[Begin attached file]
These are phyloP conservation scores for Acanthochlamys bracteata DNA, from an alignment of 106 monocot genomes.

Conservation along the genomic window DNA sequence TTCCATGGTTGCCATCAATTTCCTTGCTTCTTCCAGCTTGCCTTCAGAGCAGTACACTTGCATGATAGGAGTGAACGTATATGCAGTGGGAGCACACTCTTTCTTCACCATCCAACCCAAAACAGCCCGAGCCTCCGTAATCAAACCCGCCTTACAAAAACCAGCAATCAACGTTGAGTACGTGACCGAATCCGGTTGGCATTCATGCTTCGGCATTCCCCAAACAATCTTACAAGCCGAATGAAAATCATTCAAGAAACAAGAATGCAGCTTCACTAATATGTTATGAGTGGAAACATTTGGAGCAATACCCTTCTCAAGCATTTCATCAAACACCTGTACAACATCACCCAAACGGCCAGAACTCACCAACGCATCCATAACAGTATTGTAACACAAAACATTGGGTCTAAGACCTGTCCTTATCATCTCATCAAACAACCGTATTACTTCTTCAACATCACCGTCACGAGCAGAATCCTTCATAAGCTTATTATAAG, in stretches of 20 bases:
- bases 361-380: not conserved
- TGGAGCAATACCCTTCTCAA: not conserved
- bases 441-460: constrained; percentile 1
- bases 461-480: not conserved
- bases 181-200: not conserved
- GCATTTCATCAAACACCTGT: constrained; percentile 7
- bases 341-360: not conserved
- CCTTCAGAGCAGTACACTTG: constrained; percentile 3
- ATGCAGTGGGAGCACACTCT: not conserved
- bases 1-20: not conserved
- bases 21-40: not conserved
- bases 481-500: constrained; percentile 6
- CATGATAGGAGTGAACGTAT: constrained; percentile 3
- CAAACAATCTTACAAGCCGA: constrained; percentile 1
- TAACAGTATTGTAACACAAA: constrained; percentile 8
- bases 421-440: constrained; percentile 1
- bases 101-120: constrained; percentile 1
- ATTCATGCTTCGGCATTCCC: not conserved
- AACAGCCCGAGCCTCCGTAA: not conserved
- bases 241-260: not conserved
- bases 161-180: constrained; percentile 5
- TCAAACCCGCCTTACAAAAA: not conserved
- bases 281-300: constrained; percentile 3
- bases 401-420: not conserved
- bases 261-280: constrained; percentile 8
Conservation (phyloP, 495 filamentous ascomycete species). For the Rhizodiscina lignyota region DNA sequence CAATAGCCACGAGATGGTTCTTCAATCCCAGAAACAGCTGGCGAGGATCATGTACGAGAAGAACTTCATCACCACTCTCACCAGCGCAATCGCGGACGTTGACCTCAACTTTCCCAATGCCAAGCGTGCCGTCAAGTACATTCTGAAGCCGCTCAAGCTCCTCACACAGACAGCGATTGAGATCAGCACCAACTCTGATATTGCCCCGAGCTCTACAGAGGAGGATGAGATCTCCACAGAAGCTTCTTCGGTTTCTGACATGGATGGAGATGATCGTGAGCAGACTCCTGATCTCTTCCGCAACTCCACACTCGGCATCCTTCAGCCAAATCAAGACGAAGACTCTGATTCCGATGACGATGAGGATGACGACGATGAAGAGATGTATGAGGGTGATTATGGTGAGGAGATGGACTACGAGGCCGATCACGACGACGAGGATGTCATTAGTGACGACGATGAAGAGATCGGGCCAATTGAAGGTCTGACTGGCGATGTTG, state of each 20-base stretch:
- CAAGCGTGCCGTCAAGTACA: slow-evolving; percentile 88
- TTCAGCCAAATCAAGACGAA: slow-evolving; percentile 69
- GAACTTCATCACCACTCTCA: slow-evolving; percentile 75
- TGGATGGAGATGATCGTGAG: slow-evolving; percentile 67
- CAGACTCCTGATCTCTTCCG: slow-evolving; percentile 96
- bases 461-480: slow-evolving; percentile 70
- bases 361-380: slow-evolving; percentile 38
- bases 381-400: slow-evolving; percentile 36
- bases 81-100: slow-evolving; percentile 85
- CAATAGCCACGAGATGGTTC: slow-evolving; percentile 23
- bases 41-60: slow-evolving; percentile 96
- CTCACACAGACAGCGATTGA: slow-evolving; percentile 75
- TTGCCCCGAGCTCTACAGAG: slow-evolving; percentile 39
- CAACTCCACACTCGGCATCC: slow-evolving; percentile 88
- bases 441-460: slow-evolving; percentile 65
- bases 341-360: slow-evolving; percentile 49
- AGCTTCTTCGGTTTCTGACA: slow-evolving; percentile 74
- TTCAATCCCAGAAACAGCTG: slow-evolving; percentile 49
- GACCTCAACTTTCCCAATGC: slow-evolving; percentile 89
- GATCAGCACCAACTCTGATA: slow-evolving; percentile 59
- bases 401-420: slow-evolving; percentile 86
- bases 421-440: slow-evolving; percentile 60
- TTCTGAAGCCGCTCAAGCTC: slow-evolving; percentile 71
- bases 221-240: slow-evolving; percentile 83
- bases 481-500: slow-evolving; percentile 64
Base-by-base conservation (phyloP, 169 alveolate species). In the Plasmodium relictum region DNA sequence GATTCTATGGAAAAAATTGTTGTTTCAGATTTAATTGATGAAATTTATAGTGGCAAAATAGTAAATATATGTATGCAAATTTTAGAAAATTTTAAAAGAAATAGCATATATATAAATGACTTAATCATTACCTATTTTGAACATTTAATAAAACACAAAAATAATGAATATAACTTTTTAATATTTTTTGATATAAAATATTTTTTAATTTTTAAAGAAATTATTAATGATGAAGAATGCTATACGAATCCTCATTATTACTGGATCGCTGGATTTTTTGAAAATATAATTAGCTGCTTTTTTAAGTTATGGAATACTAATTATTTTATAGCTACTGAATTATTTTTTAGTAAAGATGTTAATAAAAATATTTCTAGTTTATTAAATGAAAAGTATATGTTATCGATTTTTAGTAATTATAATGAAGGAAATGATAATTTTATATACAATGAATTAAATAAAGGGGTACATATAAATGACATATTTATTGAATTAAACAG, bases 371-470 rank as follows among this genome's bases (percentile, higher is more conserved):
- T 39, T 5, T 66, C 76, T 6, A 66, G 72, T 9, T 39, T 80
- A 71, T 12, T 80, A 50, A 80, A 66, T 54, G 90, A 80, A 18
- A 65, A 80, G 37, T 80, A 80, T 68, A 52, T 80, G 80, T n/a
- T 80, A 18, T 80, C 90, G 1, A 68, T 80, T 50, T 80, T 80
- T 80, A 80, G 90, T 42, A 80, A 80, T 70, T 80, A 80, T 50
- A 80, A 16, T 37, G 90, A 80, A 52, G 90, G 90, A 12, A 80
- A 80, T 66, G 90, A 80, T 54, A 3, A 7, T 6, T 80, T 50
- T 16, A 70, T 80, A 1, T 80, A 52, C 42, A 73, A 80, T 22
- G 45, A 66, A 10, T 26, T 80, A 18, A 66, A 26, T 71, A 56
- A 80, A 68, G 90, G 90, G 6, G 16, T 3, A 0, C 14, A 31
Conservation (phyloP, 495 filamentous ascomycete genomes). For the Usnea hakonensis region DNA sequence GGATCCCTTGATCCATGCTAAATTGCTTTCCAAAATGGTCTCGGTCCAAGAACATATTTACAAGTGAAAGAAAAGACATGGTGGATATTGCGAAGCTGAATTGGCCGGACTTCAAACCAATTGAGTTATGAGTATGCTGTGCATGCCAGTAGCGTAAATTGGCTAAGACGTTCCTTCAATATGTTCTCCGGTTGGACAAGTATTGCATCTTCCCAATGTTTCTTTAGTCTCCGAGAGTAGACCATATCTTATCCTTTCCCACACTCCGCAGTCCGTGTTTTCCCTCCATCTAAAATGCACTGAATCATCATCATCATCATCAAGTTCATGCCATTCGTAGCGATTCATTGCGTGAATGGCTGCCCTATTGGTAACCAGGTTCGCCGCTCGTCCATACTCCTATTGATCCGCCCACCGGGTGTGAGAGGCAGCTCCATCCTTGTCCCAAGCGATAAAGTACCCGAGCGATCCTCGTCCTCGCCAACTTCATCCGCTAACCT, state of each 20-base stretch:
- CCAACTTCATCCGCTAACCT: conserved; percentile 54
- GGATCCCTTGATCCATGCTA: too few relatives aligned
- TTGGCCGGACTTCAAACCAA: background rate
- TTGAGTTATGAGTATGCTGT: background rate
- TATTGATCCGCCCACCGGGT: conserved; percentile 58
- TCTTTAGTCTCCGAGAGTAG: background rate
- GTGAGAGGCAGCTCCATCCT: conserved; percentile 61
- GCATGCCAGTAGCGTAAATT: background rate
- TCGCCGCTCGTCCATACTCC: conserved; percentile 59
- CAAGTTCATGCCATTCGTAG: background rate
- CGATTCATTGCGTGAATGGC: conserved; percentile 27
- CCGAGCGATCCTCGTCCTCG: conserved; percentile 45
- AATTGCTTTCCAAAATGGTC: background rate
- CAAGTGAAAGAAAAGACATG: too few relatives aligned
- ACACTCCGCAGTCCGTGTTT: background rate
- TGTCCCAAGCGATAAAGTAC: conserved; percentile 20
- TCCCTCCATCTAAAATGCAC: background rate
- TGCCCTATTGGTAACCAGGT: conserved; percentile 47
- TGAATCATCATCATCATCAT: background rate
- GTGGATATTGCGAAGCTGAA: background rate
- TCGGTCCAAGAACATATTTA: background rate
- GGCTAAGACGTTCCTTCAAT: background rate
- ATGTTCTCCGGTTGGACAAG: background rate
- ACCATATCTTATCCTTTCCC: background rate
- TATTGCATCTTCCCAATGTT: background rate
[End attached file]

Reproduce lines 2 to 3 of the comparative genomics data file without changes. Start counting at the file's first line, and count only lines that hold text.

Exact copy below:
Conservation along the genomic window DNA sequence TTCCATGGTTGCCATCAATTTCCTTGCTTCTTCCAGCTTGCCTTCAGAGCAGTACACTTGCATGATAGGAGTGAACGTATATGCAGTGGGAGCACACTCTTTCTTCACCATCCAACCCAAAACAGCCCGAGCCTCCGTAATCAAACCCGCCTTACAAAAACCAGCAATCAACGTTGAGTACGTGACCGAATCCGGTTGGCATTCATGCTTCGGCATTCCCCAAACAATCTTACAAGCCGAATGAAAATCATTCAAGAAACAAGAATGCAGCTTCACTAATATGTTATGAGTGGAAACATTTGGAGCAATACCCTTCTCAAGCATTTCATCAAACACCTGTACAACATCACCCAAACGGCCAGAACTCACCAACGCATCCATAACAGTATTGTAACACAAAACATTGGGTCTAAGACCTGTCCTTATCATCTCATCAAACAACCGTATTACTTCTTCAACATCACCGTCACGAGCAGAATCCTTCATAAGCTTATTATAAG, in stretches of 20 bases:
- bases 361-380: not conserved